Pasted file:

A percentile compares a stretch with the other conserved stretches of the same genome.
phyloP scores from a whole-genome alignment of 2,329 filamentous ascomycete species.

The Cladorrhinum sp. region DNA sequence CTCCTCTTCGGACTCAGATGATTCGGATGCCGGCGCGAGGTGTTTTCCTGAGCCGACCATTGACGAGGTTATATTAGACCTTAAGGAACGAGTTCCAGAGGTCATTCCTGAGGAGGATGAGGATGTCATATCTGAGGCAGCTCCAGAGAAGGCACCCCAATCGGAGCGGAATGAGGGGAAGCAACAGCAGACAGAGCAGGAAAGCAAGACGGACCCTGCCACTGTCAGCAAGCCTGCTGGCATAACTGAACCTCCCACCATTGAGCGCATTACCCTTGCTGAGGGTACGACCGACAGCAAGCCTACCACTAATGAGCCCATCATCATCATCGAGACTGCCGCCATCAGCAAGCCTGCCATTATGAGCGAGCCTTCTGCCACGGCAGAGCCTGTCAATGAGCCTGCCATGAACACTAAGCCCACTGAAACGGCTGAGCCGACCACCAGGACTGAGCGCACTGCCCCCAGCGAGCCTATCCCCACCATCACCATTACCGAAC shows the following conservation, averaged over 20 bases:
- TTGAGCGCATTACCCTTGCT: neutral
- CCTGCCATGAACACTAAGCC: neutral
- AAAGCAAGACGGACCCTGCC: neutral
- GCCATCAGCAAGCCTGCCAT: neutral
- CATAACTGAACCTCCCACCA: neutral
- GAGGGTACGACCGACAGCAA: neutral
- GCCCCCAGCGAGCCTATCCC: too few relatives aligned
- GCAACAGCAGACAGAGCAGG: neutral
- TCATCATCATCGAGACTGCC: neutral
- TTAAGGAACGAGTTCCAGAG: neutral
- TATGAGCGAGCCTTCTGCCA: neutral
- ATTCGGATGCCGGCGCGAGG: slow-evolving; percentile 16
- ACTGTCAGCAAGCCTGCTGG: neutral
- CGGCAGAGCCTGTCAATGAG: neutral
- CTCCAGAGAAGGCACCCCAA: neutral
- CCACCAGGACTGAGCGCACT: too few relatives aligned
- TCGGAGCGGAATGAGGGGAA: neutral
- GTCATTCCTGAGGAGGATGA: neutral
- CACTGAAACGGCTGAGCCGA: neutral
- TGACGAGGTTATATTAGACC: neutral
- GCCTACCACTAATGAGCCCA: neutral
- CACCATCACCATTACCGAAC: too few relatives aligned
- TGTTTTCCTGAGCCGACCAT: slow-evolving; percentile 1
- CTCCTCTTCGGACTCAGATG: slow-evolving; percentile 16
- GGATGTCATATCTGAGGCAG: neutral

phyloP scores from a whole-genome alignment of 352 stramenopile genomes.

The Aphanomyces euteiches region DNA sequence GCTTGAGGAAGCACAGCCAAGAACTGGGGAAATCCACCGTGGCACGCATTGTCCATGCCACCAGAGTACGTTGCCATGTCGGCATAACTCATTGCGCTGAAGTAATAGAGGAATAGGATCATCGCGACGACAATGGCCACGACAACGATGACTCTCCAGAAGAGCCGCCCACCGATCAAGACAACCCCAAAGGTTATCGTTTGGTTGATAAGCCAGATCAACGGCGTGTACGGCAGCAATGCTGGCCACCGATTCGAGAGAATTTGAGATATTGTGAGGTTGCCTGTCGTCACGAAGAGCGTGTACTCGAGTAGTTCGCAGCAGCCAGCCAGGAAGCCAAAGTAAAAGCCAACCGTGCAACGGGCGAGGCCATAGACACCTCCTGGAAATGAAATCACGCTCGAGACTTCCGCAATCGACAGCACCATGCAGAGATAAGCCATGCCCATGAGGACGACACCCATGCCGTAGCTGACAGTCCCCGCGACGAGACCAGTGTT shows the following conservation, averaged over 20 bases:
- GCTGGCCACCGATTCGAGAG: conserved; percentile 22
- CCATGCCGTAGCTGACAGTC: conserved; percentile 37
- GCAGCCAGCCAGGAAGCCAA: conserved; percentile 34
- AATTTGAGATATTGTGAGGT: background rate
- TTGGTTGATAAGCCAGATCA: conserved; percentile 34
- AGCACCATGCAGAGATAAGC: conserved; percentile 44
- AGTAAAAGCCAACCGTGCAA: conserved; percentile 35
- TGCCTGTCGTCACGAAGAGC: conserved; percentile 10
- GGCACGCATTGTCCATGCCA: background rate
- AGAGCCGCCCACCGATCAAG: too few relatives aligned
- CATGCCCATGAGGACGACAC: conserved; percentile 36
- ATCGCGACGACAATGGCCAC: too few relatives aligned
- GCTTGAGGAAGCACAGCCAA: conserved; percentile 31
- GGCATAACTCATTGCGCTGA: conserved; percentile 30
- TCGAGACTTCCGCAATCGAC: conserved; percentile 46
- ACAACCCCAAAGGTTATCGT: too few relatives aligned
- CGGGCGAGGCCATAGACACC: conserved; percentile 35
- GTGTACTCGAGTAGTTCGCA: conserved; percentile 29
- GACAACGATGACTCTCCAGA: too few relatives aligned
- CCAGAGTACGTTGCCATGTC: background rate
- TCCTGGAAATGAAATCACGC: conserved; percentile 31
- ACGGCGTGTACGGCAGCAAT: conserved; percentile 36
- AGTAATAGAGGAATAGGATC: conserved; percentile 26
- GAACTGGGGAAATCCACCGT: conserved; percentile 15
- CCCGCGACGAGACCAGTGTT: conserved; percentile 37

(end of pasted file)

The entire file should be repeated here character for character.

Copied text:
A percentile compares a stretch with the other conserved stretches of the same genome.
phyloP scores from a whole-genome alignment of 2,329 filamentous ascomycete species.

The Cladorrhinum sp. region DNA sequence CTCCTCTTCGGACTCAGATGATTCGGATGCCGGCGCGAGGTGTTTTCCTGAGCCGACCATTGACGAGGTTATATTAGACCTTAAGGAACGAGTTCCAGAGGTCATTCCTGAGGAGGATGAGGATGTCATATCTGAGGCAGCTCCAGAGAAGGCACCCCAATCGGAGCGGAATGAGGGGAAGCAACAGCAGACAGAGCAGGAAAGCAAGACGGACCCTGCCACTGTCAGCAAGCCTGCTGGCATAACTGAACCTCCCACCATTGAGCGCATTACCCTTGCTGAGGGTACGACCGACAGCAAGCCTACCACTAATGAGCCCATCATCATCATCGAGACTGCCGCCATCAGCAAGCCTGCCATTATGAGCGAGCCTTCTGCCACGGCAGAGCCTGTCAATGAGCCTGCCATGAACACTAAGCCCACTGAAACGGCTGAGCCGACCACCAGGACTGAGCGCACTGCCCCCAGCGAGCCTATCCCCACCATCACCATTACCGAAC shows the following conservation, averaged over 20 bases:
- TTGAGCGCATTACCCTTGCT: neutral
- CCTGCCATGAACACTAAGCC: neutral
- AAAGCAAGACGGACCCTGCC: neutral
- GCCATCAGCAAGCCTGCCAT: neutral
- CATAACTGAACCTCCCACCA: neutral
- GAGGGTACGACCGACAGCAA: neutral
- GCCCCCAGCGAGCCTATCCC: too few relatives aligned
- GCAACAGCAGACAGAGCAGG: neutral
- TCATCATCATCGAGACTGCC: neutral
- TTAAGGAACGAGTTCCAGAG: neutral
- TATGAGCGAGCCTTCTGCCA: neutral
- ATTCGGATGCCGGCGCGAGG: slow-evolving; percentile 16
- ACTGTCAGCAAGCCTGCTGG: neutral
- CGGCAGAGCCTGTCAATGAG: neutral
- CTCCAGAGAAGGCACCCCAA: neutral
- CCACCAGGACTGAGCGCACT: too few relatives aligned
- TCGGAGCGGAATGAGGGGAA: neutral
- GTCATTCCTGAGGAGGATGA: neutral
- CACTGAAACGGCTGAGCCGA: neutral
- TGACGAGGTTATATTAGACC: neutral
- GCCTACCACTAATGAGCCCA: neutral
- CACCATCACCATTACCGAAC: too few relatives aligned
- TGTTTTCCTGAGCCGACCAT: slow-evolving; percentile 1
- CTCCTCTTCGGACTCAGATG: slow-evolving; percentile 16
- GGATGTCATATCTGAGGCAG: neutral

phyloP scores from a whole-genome alignment of 352 stramenopile genomes.

The Aphanomyces euteiches region DNA sequence GCTTGAGGAAGCACAGCCAAGAACTGGGGAAATCCACCGTGGCACGCATTGTCCATGCCACCAGAGTACGTTGCCATGTCGGCATAACTCATTGCGCTGAAGTAATAGAGGAATAGGATCATCGCGACGACAATGGCCACGACAACGATGACTCTCCAGAAGAGCCGCCCACCGATCAAGACAACCCCAAAGGTTATCGTTTGGTTGATAAGCCAGATCAACGGCGTGTACGGCAGCAATGCTGGCCACCGATTCGAGAGAATTTGAGATATTGTGAGGTTGCCTGTCGTCACGAAGAGCGTGTACTCGAGTAGTTCGCAGCAGCCAGCCAGGAAGCCAAAGTAAAAGCCAACCGTGCAACGGGCGAGGCCATAGACACCTCCTGGAAATGAAATCACGCTCGAGACTTCCGCAATCGACAGCACCATGCAGAGATAAGCCATGCCCATGAGGACGACACCCATGCCGTAGCTGACAGTCCCCGCGACGAGACCAGTGTT shows the following conservation, averaged over 20 bases:
- GCTGGCCACCGATTCGAGAG: conserved; percentile 22
- CCATGCCGTAGCTGACAGTC: conserved; percentile 37
- GCAGCCAGCCAGGAAGCCAA: conserved; percentile 34
- AATTTGAGATATTGTGAGGT: background rate
- TTGGTTGATAAGCCAGATCA: conserved; percentile 34
- AGCACCATGCAGAGATAAGC: conserved; percentile 44
- AGTAAAAGCCAACCGTGCAA: conserved; percentile 35
- TGCCTGTCGTCACGAAGAGC: conserved; percentile 10
- GGCACGCATTGTCCATGCCA: background rate
- AGAGCCGCCCACCGATCAAG: too few relatives aligned
- CATGCCCATGAGGACGACAC: conserved; percentile 36
- ATCGCGACGACAATGGCCAC: too few relatives aligned
- GCTTGAGGAAGCACAGCCAA: conserved; percentile 31
- GGCATAACTCATTGCGCTGA: conserved; percentile 30
- TCGAGACTTCCGCAATCGAC: conserved; percentile 46
- ACAACCCCAAAGGTTATCGT: too few relatives aligned
- CGGGCGAGGCCATAGACACC: conserved; percentile 35
- GTGTACTCGAGTAGTTCGCA: conserved; percentile 29
- GACAACGATGACTCTCCAGA: too few relatives aligned
- CCAGAGTACGTTGCCATGTC: background rate
- TCCTGGAAATGAAATCACGC: conserved; percentile 31
- ACGGCGTGTACGGCAGCAAT: conserved; percentile 36
- AGTAATAGAGGAATAGGATC: conserved; percentile 26
- GAACTGGGGAAATCCACCGT: conserved; percentile 15
- CCCGCGACGAGACCAGTGTT: conserved; percentile 37